After my last post talking trash to Old Man Winter, we got a combination of snow and rain and woke the next morning to a fresh white blanket. Things were pretty slippery. Then yesterday we got an inch and a quarter of rain (30 mm, according to our neighbor) which melted most everything and today was a cloudless day.
Spring was definitely in the air and flags were flying. Not because of the weather but because of another of the anomalies that are Sweden. You see, the crown princess Victoria delivered a baby girl this morning and Swedes, the most progressive, egalitarian country on earth (fully 50% of the elected officials are women), are making a big deal out of an institution that was rapidly becoming passé in the 1700s. I thought that maybe the neighbors were a day late celebrating Fat Tuesday, which is also a big deal here and on which day the nation consumes massive amounts of artery clogging semlor buns, which are hamburger bun sized buns stuffed with whipped cream and other goodies. But no, it was the birth of Victoria’s first barn (child). According to Mariette, about half the country gets behind it and the other half thinks it is stupid and the monarchy does nothing but cost money that could be better spend elsewhere. It was the top story on the news tonight.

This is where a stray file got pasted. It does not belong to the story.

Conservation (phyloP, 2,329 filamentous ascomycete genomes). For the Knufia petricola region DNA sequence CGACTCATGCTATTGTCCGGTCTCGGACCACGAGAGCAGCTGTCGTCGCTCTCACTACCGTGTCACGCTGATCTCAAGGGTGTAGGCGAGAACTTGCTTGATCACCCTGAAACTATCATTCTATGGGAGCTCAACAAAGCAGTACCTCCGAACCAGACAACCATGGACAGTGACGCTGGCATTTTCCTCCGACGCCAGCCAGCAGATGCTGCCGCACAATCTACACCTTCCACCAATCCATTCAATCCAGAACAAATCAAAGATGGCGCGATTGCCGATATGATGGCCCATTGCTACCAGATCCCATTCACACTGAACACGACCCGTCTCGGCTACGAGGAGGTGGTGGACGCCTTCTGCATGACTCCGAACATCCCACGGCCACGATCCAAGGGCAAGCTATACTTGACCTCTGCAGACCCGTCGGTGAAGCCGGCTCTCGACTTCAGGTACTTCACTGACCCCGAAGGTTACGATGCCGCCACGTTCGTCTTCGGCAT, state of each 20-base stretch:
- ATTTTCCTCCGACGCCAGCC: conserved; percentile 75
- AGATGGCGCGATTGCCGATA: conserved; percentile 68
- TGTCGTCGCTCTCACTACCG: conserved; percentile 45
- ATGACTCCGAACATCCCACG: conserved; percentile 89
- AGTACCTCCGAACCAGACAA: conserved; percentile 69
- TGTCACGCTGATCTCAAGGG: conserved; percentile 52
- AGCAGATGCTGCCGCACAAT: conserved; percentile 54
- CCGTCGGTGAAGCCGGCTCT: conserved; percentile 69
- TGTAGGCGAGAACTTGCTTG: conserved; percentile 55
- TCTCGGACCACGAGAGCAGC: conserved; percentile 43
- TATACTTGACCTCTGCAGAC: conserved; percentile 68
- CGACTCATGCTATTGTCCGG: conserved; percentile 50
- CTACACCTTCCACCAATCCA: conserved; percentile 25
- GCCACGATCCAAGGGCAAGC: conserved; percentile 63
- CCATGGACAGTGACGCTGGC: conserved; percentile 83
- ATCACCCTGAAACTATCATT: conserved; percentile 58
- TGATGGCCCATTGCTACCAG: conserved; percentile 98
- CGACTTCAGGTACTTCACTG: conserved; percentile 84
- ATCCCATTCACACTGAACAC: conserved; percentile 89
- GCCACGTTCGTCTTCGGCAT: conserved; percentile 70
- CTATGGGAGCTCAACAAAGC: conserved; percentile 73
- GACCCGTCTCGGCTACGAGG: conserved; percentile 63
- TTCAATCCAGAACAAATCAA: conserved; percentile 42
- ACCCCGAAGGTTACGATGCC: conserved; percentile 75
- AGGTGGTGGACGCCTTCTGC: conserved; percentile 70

But, back to the spring like weather.
If not for lack of the leaves on the birch trees, this could be a summer photo. Our lawn stayed green all winter and I will probably have to start mowing it again in a few weeks.
One sign of spring that you cannot see in this pictures but which I heard this morning was one of the kinds of birds (a dove, I think) making their very familiar call that reminds me of a Bo Diddley rhythm. It goes: one, two . . . three, four. One, two . . . three, four. One, two . . . three, four, FIVE. And then repeats.
Ice is all but gone.
Now for a few of my fuzzy, phone camera shots. Ice breaking up this morning. (Mariette’s shots were from this afternoon.)
And finally, while walking around during break in class this afternoon, I saw this:
A birch tree growing straight up through the asphalt and thriving. Life is hard to keep down.